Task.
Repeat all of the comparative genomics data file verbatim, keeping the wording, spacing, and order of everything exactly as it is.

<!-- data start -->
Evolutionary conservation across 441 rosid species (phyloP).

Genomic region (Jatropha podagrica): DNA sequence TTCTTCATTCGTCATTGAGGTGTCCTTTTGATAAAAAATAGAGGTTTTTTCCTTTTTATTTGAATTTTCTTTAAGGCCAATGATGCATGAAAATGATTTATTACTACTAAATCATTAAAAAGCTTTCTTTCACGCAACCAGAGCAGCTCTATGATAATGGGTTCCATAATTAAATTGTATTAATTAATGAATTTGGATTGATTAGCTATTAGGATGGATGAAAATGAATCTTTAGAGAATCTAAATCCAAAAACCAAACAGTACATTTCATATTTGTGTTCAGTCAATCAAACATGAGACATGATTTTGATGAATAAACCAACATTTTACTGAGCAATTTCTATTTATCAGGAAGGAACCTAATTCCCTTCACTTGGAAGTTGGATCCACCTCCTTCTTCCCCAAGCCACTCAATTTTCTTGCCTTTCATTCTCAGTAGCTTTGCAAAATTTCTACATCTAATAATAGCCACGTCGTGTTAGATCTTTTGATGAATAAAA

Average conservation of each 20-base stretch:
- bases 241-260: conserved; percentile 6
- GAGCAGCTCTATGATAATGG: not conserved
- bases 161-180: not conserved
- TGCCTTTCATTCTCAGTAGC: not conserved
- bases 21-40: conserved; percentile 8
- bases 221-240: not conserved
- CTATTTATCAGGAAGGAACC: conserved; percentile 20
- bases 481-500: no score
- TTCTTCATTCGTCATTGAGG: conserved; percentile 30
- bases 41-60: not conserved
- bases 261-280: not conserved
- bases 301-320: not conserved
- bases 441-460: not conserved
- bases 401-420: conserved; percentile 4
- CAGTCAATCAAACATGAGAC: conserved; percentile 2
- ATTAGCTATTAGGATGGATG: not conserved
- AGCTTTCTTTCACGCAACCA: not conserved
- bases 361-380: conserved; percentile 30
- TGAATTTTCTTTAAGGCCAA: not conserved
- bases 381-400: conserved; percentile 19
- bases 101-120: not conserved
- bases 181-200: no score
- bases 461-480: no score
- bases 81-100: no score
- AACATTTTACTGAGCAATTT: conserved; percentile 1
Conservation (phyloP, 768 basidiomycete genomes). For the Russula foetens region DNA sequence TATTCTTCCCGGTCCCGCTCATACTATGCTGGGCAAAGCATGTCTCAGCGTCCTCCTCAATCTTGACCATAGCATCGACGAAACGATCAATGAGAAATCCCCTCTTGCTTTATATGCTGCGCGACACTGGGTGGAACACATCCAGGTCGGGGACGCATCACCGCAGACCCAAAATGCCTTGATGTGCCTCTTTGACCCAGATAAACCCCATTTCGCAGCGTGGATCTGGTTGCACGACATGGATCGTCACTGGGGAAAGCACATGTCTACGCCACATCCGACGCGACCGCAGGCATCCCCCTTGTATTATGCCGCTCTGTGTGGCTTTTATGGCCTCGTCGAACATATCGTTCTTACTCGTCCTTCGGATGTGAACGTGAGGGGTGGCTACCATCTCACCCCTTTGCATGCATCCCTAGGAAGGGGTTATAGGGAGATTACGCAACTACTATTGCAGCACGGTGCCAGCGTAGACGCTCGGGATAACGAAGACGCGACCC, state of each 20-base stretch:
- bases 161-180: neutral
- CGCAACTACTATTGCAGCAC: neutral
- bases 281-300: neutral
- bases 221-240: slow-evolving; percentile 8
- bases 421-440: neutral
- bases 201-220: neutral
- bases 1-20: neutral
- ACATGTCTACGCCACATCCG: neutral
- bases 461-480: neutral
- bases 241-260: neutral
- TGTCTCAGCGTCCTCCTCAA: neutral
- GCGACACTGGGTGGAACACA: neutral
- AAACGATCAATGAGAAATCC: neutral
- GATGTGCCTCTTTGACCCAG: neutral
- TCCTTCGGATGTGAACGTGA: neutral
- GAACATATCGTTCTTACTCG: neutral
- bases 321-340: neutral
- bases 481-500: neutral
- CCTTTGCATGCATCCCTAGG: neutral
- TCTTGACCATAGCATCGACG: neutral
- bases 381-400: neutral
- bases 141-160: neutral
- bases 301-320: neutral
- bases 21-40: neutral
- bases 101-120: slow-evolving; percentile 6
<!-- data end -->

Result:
Evolutionary conservation across 441 rosid species (phyloP).

Genomic region (Jatropha podagrica): DNA sequence TTCTTCATTCGTCATTGAGGTGTCCTTTTGATAAAAAATAGAGGTTTTTTCCTTTTTATTTGAATTTTCTTTAAGGCCAATGATGCATGAAAATGATTTATTACTACTAAATCATTAAAAAGCTTTCTTTCACGCAACCAGAGCAGCTCTATGATAATGGGTTCCATAATTAAATTGTATTAATTAATGAATTTGGATTGATTAGCTATTAGGATGGATGAAAATGAATCTTTAGAGAATCTAAATCCAAAAACCAAACAGTACATTTCATATTTGTGTTCAGTCAATCAAACATGAGACATGATTTTGATGAATAAACCAACATTTTACTGAGCAATTTCTATTTATCAGGAAGGAACCTAATTCCCTTCACTTGGAAGTTGGATCCACCTCCTTCTTCCCCAAGCCACTCAATTTTCTTGCCTTTCATTCTCAGTAGCTTTGCAAAATTTCTACATCTAATAATAGCCACGTCGTGTTAGATCTTTTGATGAATAAAA

Average conservation of each 20-base stretch:
- bases 241-260: conserved; percentile 6
- GAGCAGCTCTATGATAATGG: not conserved
- bases 161-180: not conserved
- TGCCTTTCATTCTCAGTAGC: not conserved
- bases 21-40: conserved; percentile 8
- bases 221-240: not conserved
- CTATTTATCAGGAAGGAACC: conserved; percentile 20
- bases 481-500: no score
- TTCTTCATTCGTCATTGAGG: conserved; percentile 30
- bases 41-60: not conserved
- bases 261-280: not conserved
- bases 301-320: not conserved
- bases 441-460: not conserved
- bases 401-420: conserved; percentile 4
- CAGTCAATCAAACATGAGAC: conserved; percentile 2
- ATTAGCTATTAGGATGGATG: not conserved
- AGCTTTCTTTCACGCAACCA: not conserved
- bases 361-380: conserved; percentile 30
- TGAATTTTCTTTAAGGCCAA: not conserved
- bases 381-400: conserved; percentile 19
- bases 101-120: not conserved
- bases 181-200: no score
- bases 461-480: no score
- bases 81-100: no score
- AACATTTTACTGAGCAATTT: conserved; percentile 1
Conservation (phyloP, 768 basidiomycete genomes). For the Russula foetens region DNA sequence TATTCTTCCCGGTCCCGCTCATACTATGCTGGGCAAAGCATGTCTCAGCGTCCTCCTCAATCTTGACCATAGCATCGACGAAACGATCAATGAGAAATCCCCTCTTGCTTTATATGCTGCGCGACACTGGGTGGAACACATCCAGGTCGGGGACGCATCACCGCAGACCCAAAATGCCTTGATGTGCCTCTTTGACCCAGATAAACCCCATTTCGCAGCGTGGATCTGGTTGCACGACATGGATCGTCACTGGGGAAAGCACATGTCTACGCCACATCCGACGCGACCGCAGGCATCCCCCTTGTATTATGCCGCTCTGTGTGGCTTTTATGGCCTCGTCGAACATATCGTTCTTACTCGTCCTTCGGATGTGAACGTGAGGGGTGGCTACCATCTCACCCCTTTGCATGCATCCCTAGGAAGGGGTTATAGGGAGATTACGCAACTACTATTGCAGCACGGTGCCAGCGTAGACGCTCGGGATAACGAAGACGCGACCC, state of each 20-base stretch:
- bases 161-180: neutral
- CGCAACTACTATTGCAGCAC: neutral
- bases 281-300: neutral
- bases 221-240: slow-evolving; percentile 8
- bases 421-440: neutral
- bases 201-220: neutral
- bases 1-20: neutral
- ACATGTCTACGCCACATCCG: neutral
- bases 461-480: neutral
- bases 241-260: neutral
- TGTCTCAGCGTCCTCCTCAA: neutral
- GCGACACTGGGTGGAACACA: neutral
- AAACGATCAATGAGAAATCC: neutral
- GATGTGCCTCTTTGACCCAG: neutral
- TCCTTCGGATGTGAACGTGA: neutral
- GAACATATCGTTCTTACTCG: neutral
- bases 321-340: neutral
- bases 481-500: neutral
- CCTTTGCATGCATCCCTAGG: neutral
- TCTTGACCATAGCATCGACG: neutral
- bases 381-400: neutral
- bases 141-160: neutral
- bases 301-320: neutral
- bases 21-40: neutral
- bases 101-120: slow-evolving; percentile 6